What on earth is a green lacewing? This question might have been on many of the Trace & Save farmers’ minds in 2020 with the new biodiversity survey we’ve implemented. This article will answer the questions: what is a green lacewing and why is it relevant to a pasture-based dairy farm? We want to highlight green lacewings for the biocontrol species that they are, and even more importantly what their presence on a farm indicates – a healthy agro-ecosystem.
Dung beetles are part of nature’s process of returning nutrients from animals to the soil so that they can be used to grow more fodder for the animals.
Livestock, farming, farmers, meat – they are all often just grouped into one category and linked to negative environmental impacts. This is very unfair.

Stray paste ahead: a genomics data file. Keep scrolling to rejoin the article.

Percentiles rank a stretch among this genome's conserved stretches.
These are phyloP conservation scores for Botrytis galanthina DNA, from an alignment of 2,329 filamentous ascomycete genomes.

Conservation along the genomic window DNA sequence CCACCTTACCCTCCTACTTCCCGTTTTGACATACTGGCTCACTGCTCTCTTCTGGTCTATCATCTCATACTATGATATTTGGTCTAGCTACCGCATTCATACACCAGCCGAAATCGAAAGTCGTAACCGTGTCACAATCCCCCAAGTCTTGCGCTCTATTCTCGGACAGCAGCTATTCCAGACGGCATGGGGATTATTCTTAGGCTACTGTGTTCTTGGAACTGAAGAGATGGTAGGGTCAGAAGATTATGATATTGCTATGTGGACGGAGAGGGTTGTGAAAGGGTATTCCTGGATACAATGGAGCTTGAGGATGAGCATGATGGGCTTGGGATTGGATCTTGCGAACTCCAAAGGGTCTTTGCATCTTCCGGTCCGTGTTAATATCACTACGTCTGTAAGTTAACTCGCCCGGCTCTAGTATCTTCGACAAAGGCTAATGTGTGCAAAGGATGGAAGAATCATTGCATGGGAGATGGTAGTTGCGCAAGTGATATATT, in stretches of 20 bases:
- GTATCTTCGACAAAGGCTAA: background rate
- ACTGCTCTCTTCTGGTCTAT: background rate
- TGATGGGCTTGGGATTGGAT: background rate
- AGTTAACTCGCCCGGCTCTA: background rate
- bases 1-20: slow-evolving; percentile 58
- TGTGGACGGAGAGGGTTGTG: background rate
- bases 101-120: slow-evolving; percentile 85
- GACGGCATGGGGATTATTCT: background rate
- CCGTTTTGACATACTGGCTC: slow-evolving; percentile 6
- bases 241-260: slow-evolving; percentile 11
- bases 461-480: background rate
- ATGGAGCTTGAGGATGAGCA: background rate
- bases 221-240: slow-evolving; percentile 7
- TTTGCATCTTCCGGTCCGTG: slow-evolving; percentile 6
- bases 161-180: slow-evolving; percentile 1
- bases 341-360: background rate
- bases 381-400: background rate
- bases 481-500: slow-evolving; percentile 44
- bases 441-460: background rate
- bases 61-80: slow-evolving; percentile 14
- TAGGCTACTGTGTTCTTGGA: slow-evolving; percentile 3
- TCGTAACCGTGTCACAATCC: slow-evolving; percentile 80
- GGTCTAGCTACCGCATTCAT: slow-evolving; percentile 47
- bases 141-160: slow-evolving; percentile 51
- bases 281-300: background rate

Caring for the natural ecosystems, such as wetlands, on your farm can contribute to farm productivity. Not only that, it will make your farm more resilient.
A healthy agro-ecosystem contributes both directly and indirectly to agricultural production. More emphasis should be placed on restoring and maintaining healthy agro-ecosystems.
A healthy agro-ecosystem contributes both directly and indirectly to agricultural production, and more emphasis should be placed on restoring and maintaining healthy agro-ecosystems.
Alien invasive plants are a huge threat to water security, and therefore sustainable agriculture. By clearing alien invasive plants, not only are we making more water available, but the opportunity to explore other industries exist.
There are numerous practices that farmers can implement which will contribute to biodiversity conservation.
The majority of land in South Africa is owned by farmers. This makes farmers the true stewards of South Africa’s land.